Bad Boy

Bad Boy

by Jim Thompson
     
 

View All Available Formats & Editions

"I was going to catch hell whatever I did. I might as well try to enjoy myself."
—Jim Thompson

At thirteen Jim Thompson was learning how to smoke cigars and ogle burlesque girls under the tutelage of his profane grandfather. A few years later, he was bellhopping at a hotel in Fort Worth, where he supplemented his income peddling bootleg out of the

Overview

"I was going to catch hell whatever I did. I might as well try to enjoy myself."
—Jim Thompson

At thirteen Jim Thompson was learning how to smoke cigars and ogle burlesque girls under the tutelage of his profane grandfather. A few years later, he was bellhopping at a hotel in Fort Worth, where he supplemented his income peddling bootleg out of the package room. He shuddered out the DTs as a watchman on a West Texas oil pipeline. He outraged teachers, cheated mobsters, and almost got himself beaten to death by a homicidal sheriff's deputy. And somewhere along the way, Thompson became one of the greatest crime writers America has ever known.

In this uproarious autobiographical tale, the author of After Dark, My Sweet and Pop. 1280 tells the story of his chaotic coming of age and reveals just where he acquired his encyclopedic knowledge of human misbehavior. Bad Boy is a bawdy, brawling book of reprobates—and an unfettered portrait of a writer growing up in the Southwest of the Roaring Twenties.

Editorial Reviews

Library Journal
Published in 1953 and 1954, respectively, this duo by Thompson offer an autobiographical novel of a tough kid's violent ascent into adulthood and a man's loss of his self-esteem that turns him pretty nasty. Two gritty novels by a master of the crime genre that are must haves for all mystery collections.

Product Details

ISBN-13:
9780375700309
Publisher:
Knopf Doubleday Publishing Group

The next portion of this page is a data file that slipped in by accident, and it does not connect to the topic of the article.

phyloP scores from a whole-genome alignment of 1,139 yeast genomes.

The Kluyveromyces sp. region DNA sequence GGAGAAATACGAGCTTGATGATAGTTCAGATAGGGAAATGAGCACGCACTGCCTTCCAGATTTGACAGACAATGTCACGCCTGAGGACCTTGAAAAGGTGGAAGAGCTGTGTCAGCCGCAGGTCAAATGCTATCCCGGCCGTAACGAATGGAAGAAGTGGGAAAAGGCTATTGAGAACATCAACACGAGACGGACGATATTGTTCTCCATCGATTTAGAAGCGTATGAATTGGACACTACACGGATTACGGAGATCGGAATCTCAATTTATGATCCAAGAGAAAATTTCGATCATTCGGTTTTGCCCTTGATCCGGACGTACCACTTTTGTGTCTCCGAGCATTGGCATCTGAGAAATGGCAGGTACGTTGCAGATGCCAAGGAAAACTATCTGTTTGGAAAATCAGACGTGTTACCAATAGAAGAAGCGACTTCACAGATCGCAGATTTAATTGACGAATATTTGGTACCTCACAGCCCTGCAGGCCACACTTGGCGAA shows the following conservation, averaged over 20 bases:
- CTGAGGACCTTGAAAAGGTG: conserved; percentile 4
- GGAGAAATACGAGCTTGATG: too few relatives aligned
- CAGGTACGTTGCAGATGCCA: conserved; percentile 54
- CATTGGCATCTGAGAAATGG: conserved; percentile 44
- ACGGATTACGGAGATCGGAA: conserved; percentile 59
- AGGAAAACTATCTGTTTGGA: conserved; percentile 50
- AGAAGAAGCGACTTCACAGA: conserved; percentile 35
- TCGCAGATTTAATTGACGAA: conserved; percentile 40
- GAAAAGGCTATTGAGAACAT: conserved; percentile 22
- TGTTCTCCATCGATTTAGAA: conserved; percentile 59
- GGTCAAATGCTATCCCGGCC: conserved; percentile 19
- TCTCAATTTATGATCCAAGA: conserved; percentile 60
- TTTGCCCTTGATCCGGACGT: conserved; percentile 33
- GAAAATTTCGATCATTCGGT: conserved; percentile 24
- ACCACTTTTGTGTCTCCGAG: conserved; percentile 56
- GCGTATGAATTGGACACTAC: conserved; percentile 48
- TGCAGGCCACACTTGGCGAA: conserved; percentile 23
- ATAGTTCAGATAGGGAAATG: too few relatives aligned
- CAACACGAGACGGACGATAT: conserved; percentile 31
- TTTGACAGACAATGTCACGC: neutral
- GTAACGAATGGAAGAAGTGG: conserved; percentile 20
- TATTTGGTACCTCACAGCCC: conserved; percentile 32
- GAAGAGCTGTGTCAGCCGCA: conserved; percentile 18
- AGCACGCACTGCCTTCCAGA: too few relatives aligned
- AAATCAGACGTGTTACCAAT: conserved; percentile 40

Publication date:
09/28/1997
Edition description:
Reprint
Pages:
208
Product dimensions:
5.22(w) x 8.03(h) x 0.45(d)

Read an Excerpt

1

My earliest recollections are of being pinched. Not in the figurative sense, but actually. I was an awkward, large-headed tot, much prone to stuttering and stumbling over my own feet. My sister Maxine, though somewhat my junior, was quick-moving, quick-thinking, glib and extremely agile. When my actions and appearance irritated her--and they seemed to almost constantly--she pinched me. When I failed to respond quickly enough to her commands, she pinched me. The metaphor, "as smooth as a baby's skin," has always been meaningless to me. My infant hide appeared to have been stippled with a set of coal tongs.

One day, shortly after the Thompson family fortunes had undergone an unusually terrifying nosedive and we had moved into a particularly execrable section of Oklahoma City, Maxine spotted two Negro children returning home from the grocery. They had a large bottle of milk with them. Bringing me up from the steps with a quick pinch, Maxine dragged me out to the sidewalk and accosted the two youngsters.

Would they like to be white? she inquired. Well, in return for their milk, she would perform the transfiguration. She had done the trick for me, and I had been blacker than they were. Much, much blacker ... and now just look at me.

The tots were a little dubious, but, being pinched, I loudly swore to Maxine's tale. And, being pinched again, I hurried into the kitchen and got the implements--a bar of soap and a scrubbing brush--with which the transformation was to be effected. At Maxine's instigation, I took the patients out to the back-yard water hydrant, and began scrubbing them. Maxine took their milk into the privy (it was that kind ofneighborhood), drank all she could hold, then dropped the bottle down the hole.

Emerging, she entered the house, beginning to scream with horror as soon as she had got through the door. Mom came running out, Maxine in the vanguard. Pretending to pull me away from the puzzled Negroes, she got in several energetic pinches, making me howlingly incoherent by the time Mom reached the scene. She gave the tots the price of a fresh quart of milk, wiped them off and dragged me into the house, declaring that she didn't know what she was going to do with me. Snickering hideously, Maxine remained in the yard, free to go about her devilish designs.

Being very young, I was unable to explain the affair within the time that it would have done any good to explain. I got an impression from it, however, very nebulous, then, but one that expanded and jelled later.

I was going to catch hell no matter what I did. I might as well try to enjoy myself.

Meet the Author

Jim Thompson was born in Anadarko, Oklahoma. He began writing fiction at a very young age, selling his first story to True Detectivewhen he was only fourteen. Thompson eventually wrote twenty-nine novels, all but three of which were published as paperback originals. Thompson also co-wrote two screenplays (for the Stanley Kubrick films The Killing and Paths of Glory). Several of his novels have been filmed by American and French directors, resulting in classic noir including The Killer Inside Me (1952), After Dark My Sweet(1955), and The Grifters (1963).

Customer Reviews

Average Review:

Write a Review

and post it to your social network

     

Most Helpful Customer Reviews

See all customer reviews >